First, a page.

Now if you haven’t already received a Facebook group invite asking you to join “Team Obama” or “Team Alito,” then allow me the opportunity to persuade you before you choose.
Much to the surprise of no one, Fox News immediately described Obama’s actions as reprehensible and unprecedented. This opinion is based on the principle that Supreme Court justices are appointed for life in order to facilitate an environment where their decisions are uninfluenced by outside political actors who could theoretically hold them accountable for making an unpopular decision. Traditionally, Justices go through a rigorous appointment process that makes a CIA background check look like 10-question survey. After they’re approved, they’re on until they retire or die.
Here’s where I have a beef with that logic. Our Constitution created three “separate but equal” branches of government that would act as watchdogs in case one of the branches decided to go rogue. This system was adopted from political theorist John Locke, who first described it in his Two Treatises of Government.
Our adoption of Locke’s theory required that we account for political influence and, sadly, corruption. The branch that protected the Constitution was the easiest target, and thus, became the only branch that is unimpeachable/un-punishable. I have no problem with that.
What I take issue with is the argument that their decisions cannot be criticized when, as was the case in this instance, personal political agendas dictate the course of the Court proceedings. The Court approached the plaintiffs and asked to rehear the case nine months ago, an extremely activist move that is almost unheard of in the annals of Supreme Court history. The 5-4 ruling essentially allows corporations the unlimited right to fund campaigns, even with stockholder shares, creating a scenario where your investments in a company could potentially be used to fund the campaign of a politician you don’t support.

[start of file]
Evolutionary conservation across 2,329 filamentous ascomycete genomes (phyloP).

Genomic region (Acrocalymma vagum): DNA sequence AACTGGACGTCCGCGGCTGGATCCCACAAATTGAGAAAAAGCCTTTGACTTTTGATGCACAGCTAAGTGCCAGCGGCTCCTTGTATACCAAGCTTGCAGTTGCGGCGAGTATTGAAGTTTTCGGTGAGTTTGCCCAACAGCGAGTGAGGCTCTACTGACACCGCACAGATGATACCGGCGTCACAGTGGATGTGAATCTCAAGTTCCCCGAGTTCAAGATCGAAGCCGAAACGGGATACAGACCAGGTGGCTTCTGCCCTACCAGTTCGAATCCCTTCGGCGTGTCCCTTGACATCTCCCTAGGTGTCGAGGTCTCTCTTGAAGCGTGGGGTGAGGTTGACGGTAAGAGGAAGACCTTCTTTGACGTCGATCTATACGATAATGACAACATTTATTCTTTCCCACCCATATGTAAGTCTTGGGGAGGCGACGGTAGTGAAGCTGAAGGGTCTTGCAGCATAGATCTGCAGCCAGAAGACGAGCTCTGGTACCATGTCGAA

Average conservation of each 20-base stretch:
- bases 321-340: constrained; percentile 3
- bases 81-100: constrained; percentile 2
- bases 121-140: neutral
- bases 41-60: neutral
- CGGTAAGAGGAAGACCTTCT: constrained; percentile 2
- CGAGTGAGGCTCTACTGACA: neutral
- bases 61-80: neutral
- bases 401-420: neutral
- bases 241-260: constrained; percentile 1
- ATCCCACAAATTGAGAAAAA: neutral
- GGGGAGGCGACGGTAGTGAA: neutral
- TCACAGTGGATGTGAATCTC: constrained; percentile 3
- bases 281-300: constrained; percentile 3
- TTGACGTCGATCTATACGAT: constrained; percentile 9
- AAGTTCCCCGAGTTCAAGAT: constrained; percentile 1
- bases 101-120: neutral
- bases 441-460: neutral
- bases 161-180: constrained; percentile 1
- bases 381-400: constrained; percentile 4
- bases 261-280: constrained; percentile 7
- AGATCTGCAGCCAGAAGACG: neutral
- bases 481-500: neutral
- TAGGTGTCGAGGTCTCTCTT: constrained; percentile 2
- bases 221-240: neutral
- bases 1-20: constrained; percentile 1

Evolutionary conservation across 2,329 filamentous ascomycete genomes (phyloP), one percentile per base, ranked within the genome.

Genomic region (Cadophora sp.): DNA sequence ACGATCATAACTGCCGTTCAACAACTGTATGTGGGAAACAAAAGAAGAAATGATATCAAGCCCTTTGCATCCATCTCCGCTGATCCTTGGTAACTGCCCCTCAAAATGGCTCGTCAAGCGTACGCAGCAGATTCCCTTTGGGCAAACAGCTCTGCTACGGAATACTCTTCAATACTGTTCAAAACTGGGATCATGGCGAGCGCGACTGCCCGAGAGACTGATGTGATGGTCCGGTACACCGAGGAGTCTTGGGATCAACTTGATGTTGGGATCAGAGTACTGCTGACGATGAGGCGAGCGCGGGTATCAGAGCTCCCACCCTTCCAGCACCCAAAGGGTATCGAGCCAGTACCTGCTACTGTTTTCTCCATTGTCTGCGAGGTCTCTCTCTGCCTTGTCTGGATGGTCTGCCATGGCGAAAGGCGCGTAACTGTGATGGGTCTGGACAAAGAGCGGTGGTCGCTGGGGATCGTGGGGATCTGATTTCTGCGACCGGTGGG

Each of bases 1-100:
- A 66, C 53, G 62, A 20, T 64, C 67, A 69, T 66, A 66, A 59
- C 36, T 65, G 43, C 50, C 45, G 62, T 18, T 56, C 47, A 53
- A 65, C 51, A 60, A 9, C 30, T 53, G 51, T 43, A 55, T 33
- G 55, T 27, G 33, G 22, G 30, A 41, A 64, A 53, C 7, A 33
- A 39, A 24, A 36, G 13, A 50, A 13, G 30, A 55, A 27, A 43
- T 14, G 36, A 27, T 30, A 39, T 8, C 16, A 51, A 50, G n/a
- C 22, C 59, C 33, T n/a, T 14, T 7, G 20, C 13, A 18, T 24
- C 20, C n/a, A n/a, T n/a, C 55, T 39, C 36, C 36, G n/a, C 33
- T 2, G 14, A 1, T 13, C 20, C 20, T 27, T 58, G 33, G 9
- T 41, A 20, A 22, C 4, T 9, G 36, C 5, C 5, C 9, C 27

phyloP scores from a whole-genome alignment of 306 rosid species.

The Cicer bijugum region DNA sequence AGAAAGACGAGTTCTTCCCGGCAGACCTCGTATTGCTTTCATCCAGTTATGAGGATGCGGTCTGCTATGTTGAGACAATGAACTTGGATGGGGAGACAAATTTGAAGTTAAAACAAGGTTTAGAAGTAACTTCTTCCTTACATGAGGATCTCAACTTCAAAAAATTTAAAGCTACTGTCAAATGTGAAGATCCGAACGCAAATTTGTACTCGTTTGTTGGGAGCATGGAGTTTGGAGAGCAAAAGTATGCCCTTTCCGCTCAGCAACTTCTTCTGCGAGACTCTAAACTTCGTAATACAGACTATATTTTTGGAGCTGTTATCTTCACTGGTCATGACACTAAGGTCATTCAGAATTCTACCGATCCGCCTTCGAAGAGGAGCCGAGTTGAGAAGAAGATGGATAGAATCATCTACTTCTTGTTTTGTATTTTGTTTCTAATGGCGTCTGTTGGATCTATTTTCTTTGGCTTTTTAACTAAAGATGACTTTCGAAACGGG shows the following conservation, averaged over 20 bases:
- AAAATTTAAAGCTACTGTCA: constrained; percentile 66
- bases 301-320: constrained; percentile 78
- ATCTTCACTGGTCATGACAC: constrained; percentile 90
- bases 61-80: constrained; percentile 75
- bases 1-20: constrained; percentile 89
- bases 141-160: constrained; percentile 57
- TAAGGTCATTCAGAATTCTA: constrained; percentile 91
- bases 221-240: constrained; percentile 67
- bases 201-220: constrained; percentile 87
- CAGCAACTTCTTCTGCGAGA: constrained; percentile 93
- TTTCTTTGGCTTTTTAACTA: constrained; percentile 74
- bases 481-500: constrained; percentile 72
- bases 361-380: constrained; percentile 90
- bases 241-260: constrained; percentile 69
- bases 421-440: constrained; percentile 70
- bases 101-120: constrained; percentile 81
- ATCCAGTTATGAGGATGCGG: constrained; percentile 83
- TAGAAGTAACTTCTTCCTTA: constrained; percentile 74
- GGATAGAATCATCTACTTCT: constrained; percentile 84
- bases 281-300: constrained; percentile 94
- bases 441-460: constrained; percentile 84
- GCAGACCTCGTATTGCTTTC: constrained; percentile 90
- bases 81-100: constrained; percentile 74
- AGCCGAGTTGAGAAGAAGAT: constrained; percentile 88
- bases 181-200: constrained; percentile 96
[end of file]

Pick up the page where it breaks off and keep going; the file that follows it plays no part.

The audacity of equality
courtesy of academic.regis.edu
Regardless of my feelings about the specifics of the case, the fact remains that the Supreme Court is being held in higher regard than either of the other two branches. Critics say Obama was rude to call out the justices who were in attendance as Obama’s guests. Does that mean the Congress should be untouchable as well? He sure was critical of them, and supposedly, they’re on the same plane as the Supreme Court. Does that mean Congress can’t criticize the President?
By the way, this isn’t the first time a President has been critical of a Supreme Court decision during his State of the Union address as some would have you believe, including columnist Mary Kate Cary of U.S. News and World Report.
“Imagine if Ronald Reagan had given a State of the Union address and turned to the justices in the front row to say that Roe v. Wade had been wrongly decided. Unlike this time, I don’t think the Democrats in the chamber would have stood and applauded.”
Unfortunately, Ms. Cary, Reagan did just that in both 1984 and 1988, criticizing the Supreme Court for its rulings on prayer in school and Roe v. Wade. You can find his comments in full at mediamatters.org.